Biofilm formation by staphylococci on fresh, fresh-frozen and processed human and bovine bone grafts.

Détails

ID Serval
serval:BIB_0F3269450E73
Type
Article: article d'un périodique ou d'un magazine.
Collection
Publications
Institution
Titre
Biofilm formation by staphylococci on fresh, fresh-frozen and processed human and bovine bone grafts.
Périodique
European Cells and Materials
Auteur(s)
Clauss M., Tafin U.F., Bizzini A., Trampuz A., Ilchmann T.
ISSN
1473-2262 (Electronic)
ISSN-L
1473-2262
Statut éditorial
Publié
Date de publication
2013
Volume
25
Pages
159-166
Langue
anglais
Notes
Publication types: Journal Article ; Research Support, Non-U.S. Gov'tPublication Status: epublish
Résumé
Biofilm formation is a multi-step process influenced by surface properties. We investigated early and mature biofilm of Staphylococcus aureus on 4 different biological calcium phosphate (CaP) bone grafts used for filling bone defects. We investigated standardised cylinders of fresh and fresh-frozen human bone grafts were harvested from femoral heads; processed humanand bovine bone grafts were obtained preformed. Biofilm formation was done in tryptic soy broth (TSB) using S. aureus (ATCC 29213) with static conditions. Biofilm density after 3 h (early biofilm) and 24 h (mature biofilm) was investigated by sonication and microcalorimetry. After 3 h, bacterial density was highest on fresh-frozenandfresh bone grafts. After 24 h, biofilm density was lowest on freshbone grafts (p < 0.001) compared to the other 3 materials, which did not differ quantitatively (p > 0.05). The lowest increase in bacterial density was detected on fresh bone grafts (p < 0.001). Despite normal shaped colonies, we found additional small colonies on the surface of the fresh and fresh-frozen samples by sonication. This was also apparent in microcalorimetric heat-flow curves. The four investigated CaP bone grafts showed minor structural differences in architecture but marked differences concerning serum coverage and the content of bone marrow, fibrous tissue and bone cells. These variations resulted in a decreased biofilm density on freshand fresh-frozenbone grafts after 24 h, despite an increased early biofilm formation and might also be responsible for the variations in colony morphology (small colonies). Detection of small colony variants by microcalorimetry might be a new approach to improve the understanding of biofilm formation.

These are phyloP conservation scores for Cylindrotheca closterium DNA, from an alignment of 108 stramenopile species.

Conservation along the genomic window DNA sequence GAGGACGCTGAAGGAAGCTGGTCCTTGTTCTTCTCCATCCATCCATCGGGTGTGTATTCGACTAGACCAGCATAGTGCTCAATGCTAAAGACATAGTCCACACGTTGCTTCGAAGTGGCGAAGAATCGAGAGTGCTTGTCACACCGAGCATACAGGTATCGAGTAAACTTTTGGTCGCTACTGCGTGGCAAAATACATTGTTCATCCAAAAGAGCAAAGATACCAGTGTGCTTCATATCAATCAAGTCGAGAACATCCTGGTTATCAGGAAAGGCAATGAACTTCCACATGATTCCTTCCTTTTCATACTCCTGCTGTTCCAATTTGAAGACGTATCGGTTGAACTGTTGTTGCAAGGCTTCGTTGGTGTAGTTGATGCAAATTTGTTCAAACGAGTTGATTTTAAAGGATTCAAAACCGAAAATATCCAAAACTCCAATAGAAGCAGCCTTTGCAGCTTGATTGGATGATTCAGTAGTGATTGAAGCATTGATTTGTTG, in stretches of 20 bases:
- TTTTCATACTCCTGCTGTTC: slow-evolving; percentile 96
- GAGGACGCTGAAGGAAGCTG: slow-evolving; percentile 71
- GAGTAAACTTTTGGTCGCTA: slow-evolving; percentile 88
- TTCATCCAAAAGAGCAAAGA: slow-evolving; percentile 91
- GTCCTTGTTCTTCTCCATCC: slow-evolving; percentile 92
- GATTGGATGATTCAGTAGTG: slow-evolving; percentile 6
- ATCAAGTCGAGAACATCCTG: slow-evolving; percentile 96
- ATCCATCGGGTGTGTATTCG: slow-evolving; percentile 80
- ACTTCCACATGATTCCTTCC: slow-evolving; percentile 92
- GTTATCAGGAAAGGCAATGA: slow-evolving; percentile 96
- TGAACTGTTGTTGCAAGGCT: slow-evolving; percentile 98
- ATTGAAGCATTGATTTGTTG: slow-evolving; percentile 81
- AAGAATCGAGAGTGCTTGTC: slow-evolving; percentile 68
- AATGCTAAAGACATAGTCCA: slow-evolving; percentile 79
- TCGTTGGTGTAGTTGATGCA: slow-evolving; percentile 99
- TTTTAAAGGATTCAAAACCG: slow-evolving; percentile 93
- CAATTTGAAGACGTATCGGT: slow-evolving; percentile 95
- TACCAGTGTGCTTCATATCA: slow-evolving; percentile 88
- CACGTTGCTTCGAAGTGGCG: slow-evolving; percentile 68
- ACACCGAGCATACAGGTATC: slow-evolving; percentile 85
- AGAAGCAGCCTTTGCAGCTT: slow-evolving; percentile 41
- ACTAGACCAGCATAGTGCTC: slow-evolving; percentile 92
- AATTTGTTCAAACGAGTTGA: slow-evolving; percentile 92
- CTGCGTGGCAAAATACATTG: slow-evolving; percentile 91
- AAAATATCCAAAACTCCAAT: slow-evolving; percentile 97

Mots-clé
Aged, Animals, Bacterial Load, Biofilms, Bone Transplantation, Cattle, Cryopreservation, Femur Head/microbiology, Humans, Male, Sonication, Staphylococcus aureus/physiology
Pubmed
Web of science
Création de la notice
04/07/2013 20:52
Dernière modification de la notice
20/08/2019 13:36
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